Last Updated: August 06, 2018. "The fact that gender concordance (that is, men treating men or women treating women) correlates with whether a patient survives a heart attack has implications for theory and practice".
Researchers scrutinising data from almost 582,000 heart attack patients found that women treated by male doctors were 1.52 per cent less likely to survive than men treated by female doctors, according to a report in the Proceedings of the National Academy of Sciences.
By another way of looking at the data, "female patients treated by male physicians were 1.52 per cent less likely to survive than male patients treated by female physicians".
"These results suggest a reason why gender inequality in heart attack mortality persists: most physicians are male, and male physicians appear to have trouble treating female patients", the authors write. "Male physicians may be less "deliberate" in addressing complicated patients' problems (as suggested by past research)". Women suffering heart attacks can differ from men in their symptoms, which male doctors may not as readily recognize.
"I think this paper calls attention to the issue that the medical community has been grappling with, and making strides on, for a while: Differences in patient presentation and making sure all patients get the care they need", co-author Brad Greenwood added.
His team's findings were published online August 6 in the journal PNAS.
Previous studies have shown that women are more likely than men to die of heart attacks.
For both men and women, the same advice on preventing heart attacks applies - and the Centers for Disease Control and Prevention said 80 percent of heart disease, especially heart attacks, can be avoided by modifying lifestyle behavior.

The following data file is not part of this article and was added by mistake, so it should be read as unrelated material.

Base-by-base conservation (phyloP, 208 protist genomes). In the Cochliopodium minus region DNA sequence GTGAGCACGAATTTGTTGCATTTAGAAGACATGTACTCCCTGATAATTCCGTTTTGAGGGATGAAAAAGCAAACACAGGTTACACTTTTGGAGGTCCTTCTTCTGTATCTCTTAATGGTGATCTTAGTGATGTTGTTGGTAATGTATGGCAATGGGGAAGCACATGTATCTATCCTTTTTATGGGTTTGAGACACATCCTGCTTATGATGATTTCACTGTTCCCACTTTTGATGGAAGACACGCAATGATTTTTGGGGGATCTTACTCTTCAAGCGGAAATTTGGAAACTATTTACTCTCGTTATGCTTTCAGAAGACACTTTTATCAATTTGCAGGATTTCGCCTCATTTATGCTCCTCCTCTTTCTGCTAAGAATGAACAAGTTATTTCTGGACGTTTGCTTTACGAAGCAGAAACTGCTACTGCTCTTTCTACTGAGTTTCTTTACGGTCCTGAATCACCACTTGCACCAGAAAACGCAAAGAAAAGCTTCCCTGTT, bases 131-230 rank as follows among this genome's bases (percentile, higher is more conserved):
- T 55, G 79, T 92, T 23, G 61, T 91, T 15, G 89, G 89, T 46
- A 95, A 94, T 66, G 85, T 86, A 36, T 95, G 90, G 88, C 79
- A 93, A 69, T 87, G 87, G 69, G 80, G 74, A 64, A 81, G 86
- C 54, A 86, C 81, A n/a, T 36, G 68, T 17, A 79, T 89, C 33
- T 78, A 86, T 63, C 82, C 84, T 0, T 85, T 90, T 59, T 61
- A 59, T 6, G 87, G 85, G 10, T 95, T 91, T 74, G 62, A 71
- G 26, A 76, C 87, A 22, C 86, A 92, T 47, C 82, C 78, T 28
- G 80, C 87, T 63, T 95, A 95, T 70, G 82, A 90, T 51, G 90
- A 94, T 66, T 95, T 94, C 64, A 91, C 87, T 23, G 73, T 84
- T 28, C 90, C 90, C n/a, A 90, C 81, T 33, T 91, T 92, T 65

Male doctors, you're doing great, but you may want to take some notes from your female colleagues. But the difference diminished when male doctors worked in emergency rooms with a higher percentage of female physicians.
Carnahan, along with his team of researchers from the Minnesota Twin Cities University and Harvard University, examined over 500,000 heart attack cases occurred in Florida over the span of 19 years and discovered that the women had a higher chance of survival from a heart attack when a female doctor attended her in the emergency room while they are 12% more likely to die when treated by a male doctor, said Carnahan.
Dr. Nieca Goldberg, a spokesperson for the American Heart Association, noted that a number of factors might be at play. Both sexes experience chest pain and discomfort commonly associated with a heart attack, women are more likely to experience shortness of breath, nausea, vomiting, and back or jaw pain.
Goldberg also said gender affects communication style, "and communication - getting the medical history - is very important in leading to an accurate diagnosis". "And women physicians spend more time with their patients".
There's a odd gender paradox at the heart of cardiovascular disease.